“True History of the Kelly Gang” (MA) ****
THIS is the 16th film (including teleplays and a mini-series) purporting to tell the story of Ned Kelly, whose position in Australian folk-lore, however appalling, is undeniable.
I’ve not read Peter Carey’s second Booker-Prize-winning novel that Shaun Grant adapted into an uncompromising screenplay for this intensely dramatic film. Who its handful of fictional characters are is not significant.
What’s important in the narrative is a sad truth. For £15, Ellen Kelly (a cracking portrayal by Essie Davis) has sold her 11-year-old son Edward (Orlando Schwardt) to bushranger Harry Power (Russell Crowe, recognisable only by his characteristic vocal timbre behind a forest of whiskers) to learn the trade. Power’s influence on young Edward cannot be overlooked. But the film implies other influences on Ned’s adult behaviour that folklore hasn’t put on the table except perhaps for scholars and historians, for which we should be thankful for Peter Carey’s research.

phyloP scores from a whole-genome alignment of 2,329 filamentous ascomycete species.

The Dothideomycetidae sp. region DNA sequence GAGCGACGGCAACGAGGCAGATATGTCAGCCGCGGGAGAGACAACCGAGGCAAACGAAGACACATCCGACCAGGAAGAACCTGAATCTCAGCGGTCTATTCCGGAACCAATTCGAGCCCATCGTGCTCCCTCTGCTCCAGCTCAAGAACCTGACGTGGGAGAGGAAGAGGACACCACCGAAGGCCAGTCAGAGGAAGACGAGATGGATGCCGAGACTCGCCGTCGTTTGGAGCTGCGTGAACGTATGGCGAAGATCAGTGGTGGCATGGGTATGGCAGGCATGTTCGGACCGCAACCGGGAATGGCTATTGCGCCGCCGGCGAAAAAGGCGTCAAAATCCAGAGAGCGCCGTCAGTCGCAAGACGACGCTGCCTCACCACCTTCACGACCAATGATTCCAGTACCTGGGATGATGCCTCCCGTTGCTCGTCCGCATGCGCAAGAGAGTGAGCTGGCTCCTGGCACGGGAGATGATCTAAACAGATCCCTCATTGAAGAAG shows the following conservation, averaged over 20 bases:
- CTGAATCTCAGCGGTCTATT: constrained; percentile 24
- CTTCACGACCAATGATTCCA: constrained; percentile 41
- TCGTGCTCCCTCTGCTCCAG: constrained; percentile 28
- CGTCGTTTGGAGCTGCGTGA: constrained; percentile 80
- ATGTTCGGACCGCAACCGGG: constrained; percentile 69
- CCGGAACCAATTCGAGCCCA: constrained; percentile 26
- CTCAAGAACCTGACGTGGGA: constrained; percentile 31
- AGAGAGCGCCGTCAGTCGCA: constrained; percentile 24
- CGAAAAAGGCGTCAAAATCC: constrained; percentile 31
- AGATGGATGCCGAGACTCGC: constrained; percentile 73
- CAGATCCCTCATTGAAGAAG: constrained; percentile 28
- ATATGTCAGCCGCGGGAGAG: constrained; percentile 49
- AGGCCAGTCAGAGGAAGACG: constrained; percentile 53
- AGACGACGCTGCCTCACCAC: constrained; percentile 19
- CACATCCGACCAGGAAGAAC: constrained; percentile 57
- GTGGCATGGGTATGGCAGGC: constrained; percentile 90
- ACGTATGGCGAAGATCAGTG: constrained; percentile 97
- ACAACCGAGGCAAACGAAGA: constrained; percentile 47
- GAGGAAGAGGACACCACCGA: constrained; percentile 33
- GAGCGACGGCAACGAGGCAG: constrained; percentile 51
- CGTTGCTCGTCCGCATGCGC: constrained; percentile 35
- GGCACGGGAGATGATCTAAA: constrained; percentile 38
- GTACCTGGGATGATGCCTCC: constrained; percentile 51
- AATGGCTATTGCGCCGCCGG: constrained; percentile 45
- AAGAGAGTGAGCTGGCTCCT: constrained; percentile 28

The film runs for 124 minutes. Director Justin Kurzel has vested it with wonderful visual values. One frequently deployed and meaningful example transforms the beauty of the Victorian high country into nothing but tall, gaunt, leafless trees filling the screen and by coincidence evoking the current bushfire disasters.
The film raises important questions by subtle implication rather than full-on display. Was Ned (English actor George MacKay) gay? Did he try to divert attention from that by making gang members wear women’s rather than men’s clothing. Did he have autism spectrum disorder, undiagnosable in those days? Is it true that his last words were “Such is life”? Did Ellen really wear trousers, possibly a metaphor for her (implied) part-time sex-worker occupation?
Is it a good movie? It’s one to admire for its cinematic craft, to ponder, to compare with the folklore that Australians (except perhaps the people of Glenrowan) have been fed since Ned was hanged in 1880.
He was never one of my heroes, any more than was the sheep-stealing swaggie camped by a billabong. Did I like it? I’m glad to have seen it. Truthful or not, it tells important parts of Ned’s story with more credibility than did its predecessors. Now I’m going to read the book.